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Building Contextual Reading Fluency Through Phrase-Level Practice

by Meghan Sebens

When we think about reading fluency, we most often picture a student reading a passage. The teacher, timer in hand, completes a running record, noting errors and words correct per minute. While timed, repeated readings are one valid method of practicing fluency when done with the appropriate supports, there is an abundance of other methods that deserve a more prominent place in daily fluency instruction.

Phrase-level practice is one of the most commonly overlooked areas, while also being one of the most versatile. Focusing on phrases allows students to develop multiple areas of literacy, building the bridge between word recognition and comprehension. Isolated phrase practice can build word recognition while comprehension is strengthened by addressing prosody and explicitly breaking context into meaningful phrases.

Additionally, building your repertoire of phrase-level activities can help you address the fluency needs of a broad range of students. Let’s look at three different types of students that may benefit from phrase-level fluency instruction:

Emergent readers: 

Using isolated phrase practice or building from the phrase-level into passages can increase automaticity and provide the structure that emergent readers need to be successful. Research has shown that contextual reading, such as reading sentences, a passage, or even an entire book, is an integral component of instruction for any student. Rolanda O’Connor notes that reading words in connected text is the “ultimate practice” for building recognition of taught letter patterns (2014), and breaking text into phrases gives students who are just beginning to break the code access to more context without overwhelming them.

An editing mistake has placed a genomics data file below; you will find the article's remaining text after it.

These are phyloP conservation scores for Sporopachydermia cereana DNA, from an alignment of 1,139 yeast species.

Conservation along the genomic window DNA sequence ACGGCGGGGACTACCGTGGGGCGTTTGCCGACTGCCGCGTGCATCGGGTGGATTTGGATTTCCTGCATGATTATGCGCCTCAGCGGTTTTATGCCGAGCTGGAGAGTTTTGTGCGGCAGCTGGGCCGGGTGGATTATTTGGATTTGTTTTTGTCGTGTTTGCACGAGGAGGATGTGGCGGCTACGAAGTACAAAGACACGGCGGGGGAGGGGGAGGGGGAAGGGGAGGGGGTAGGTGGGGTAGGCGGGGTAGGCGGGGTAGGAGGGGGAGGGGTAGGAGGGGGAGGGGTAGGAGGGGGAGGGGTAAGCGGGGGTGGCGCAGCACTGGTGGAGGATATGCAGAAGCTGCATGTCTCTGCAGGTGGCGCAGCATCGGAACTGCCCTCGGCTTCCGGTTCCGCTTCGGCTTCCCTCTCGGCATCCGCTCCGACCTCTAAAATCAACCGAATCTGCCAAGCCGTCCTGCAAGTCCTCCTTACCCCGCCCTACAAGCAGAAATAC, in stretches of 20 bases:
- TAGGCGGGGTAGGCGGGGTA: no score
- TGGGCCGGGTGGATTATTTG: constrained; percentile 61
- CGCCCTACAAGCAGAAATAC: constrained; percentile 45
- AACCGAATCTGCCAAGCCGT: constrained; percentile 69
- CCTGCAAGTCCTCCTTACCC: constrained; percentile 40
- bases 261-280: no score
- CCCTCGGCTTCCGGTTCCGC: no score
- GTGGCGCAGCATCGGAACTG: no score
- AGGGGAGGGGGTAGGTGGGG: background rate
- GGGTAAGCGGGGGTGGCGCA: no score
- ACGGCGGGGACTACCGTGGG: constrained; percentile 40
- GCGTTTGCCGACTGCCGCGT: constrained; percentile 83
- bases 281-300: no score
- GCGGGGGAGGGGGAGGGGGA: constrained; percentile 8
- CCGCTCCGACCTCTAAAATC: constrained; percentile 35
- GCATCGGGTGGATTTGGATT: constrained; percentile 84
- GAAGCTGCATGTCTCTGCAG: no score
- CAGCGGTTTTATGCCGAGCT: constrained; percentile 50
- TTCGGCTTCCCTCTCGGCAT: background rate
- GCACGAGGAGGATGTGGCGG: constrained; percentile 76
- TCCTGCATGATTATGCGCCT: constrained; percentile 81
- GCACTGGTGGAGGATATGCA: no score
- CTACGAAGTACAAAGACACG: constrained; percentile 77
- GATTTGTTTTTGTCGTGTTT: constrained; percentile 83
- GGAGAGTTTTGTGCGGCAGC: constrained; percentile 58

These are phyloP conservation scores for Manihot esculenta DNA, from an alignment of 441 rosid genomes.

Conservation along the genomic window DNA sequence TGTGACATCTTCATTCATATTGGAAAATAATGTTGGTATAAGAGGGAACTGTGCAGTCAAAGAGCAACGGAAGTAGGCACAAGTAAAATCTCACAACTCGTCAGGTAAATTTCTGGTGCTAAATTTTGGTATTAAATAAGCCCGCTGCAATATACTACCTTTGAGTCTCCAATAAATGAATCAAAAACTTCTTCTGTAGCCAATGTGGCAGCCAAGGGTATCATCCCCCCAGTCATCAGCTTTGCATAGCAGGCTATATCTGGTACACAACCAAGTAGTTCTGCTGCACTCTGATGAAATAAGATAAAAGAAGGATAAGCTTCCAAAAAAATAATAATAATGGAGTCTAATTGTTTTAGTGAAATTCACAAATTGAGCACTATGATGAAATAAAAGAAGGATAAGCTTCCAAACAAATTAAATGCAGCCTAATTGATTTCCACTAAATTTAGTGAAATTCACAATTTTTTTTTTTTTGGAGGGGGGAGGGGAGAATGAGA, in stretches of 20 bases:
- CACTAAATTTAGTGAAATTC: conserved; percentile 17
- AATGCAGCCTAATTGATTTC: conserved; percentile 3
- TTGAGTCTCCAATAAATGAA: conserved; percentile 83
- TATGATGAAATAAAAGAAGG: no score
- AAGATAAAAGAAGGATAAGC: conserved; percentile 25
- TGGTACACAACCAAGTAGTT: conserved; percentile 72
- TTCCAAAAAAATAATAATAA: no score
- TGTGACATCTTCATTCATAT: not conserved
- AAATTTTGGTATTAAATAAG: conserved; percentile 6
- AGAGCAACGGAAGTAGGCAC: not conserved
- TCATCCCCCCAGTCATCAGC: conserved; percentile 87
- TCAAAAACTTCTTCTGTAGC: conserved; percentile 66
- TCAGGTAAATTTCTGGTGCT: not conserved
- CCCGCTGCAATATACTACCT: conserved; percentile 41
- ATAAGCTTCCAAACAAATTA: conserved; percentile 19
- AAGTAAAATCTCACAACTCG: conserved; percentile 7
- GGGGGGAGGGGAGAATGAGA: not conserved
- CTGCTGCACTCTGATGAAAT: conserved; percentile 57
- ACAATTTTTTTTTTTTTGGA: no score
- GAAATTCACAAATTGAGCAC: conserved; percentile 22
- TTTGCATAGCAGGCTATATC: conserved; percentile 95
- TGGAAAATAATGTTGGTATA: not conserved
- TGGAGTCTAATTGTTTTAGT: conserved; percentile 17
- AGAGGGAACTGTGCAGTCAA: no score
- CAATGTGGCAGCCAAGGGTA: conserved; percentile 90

Rushing readers:

Phrase practice, both in isolation and built into context, teaches students who rush that pauses are essential to reading well. Many students are under the misconception that reading fast equates to reading well. Whether students were explicitly encouraged to read more and more quickly or if they gleaned this misperception from their peers, this can lead to hard-to-break habits. 

Low comprehenders:

Some experts have claimed that the phrase is the most essential unit of meaning in a text. Tim Rasinski points out that difficulty with phrasing and understanding phrase breaks disrupts the meaning of a text. He notes many popular examples of phrase boundaries actually changing the meaning of text (e.g., “Let’s eat Grandma” vs. “Let’s eat, Grandma.”) and suggests that some words only hold meaning when they are bound within a phrase (e.g., prepositions or conjunctions) (2010). Furthermore, students who do not have strong comprehension or need explicit instruction on how sentences break down into meaningful phrases. This instruction will, in turn, provide students with more strategies to understand text as a whole.

The reasoning for using phrase-level fluency instruction goes beyond fluency. Research has shown that understanding how text can break into phrases improves many different areas of reading (Rasinski, 2011). Phrase instruction can have an impact on word recognition, fluency, and reading comprehension.

References:

O’Connor, R. (2018). Reading Fluency and Students with Reading Disabilities: How Fast is Fast Enough to Promote Reading Comprehension? Journal of Learning Disabilities, 51, 124-136. DOI: 10.1177.

O’Connor, R. (2014). Teaching Word Recognition (2nd ed.). The Guilford Press.

Rasinski, T., Yildirim, K., & Nageldinger, J. (2011). Building Fluency Through the Phrase Text Lesson. The Reading Teacher, 65, 252-255. DOI: 10.1002.

Rasinski, T. (2010). The Fluent Reader (2nd ed.). Scholastic.

Meghan is the reading supervisor, testing coordinator, and an academic advisor at Landmark’s Elementary•Middle School. She holds a bachelor’s degree in psychology from Macalester College and a master’s degree in special education from Simmons University. Meghan has taught a variety of subjects at the middle and high school levels during her time at Landmark.

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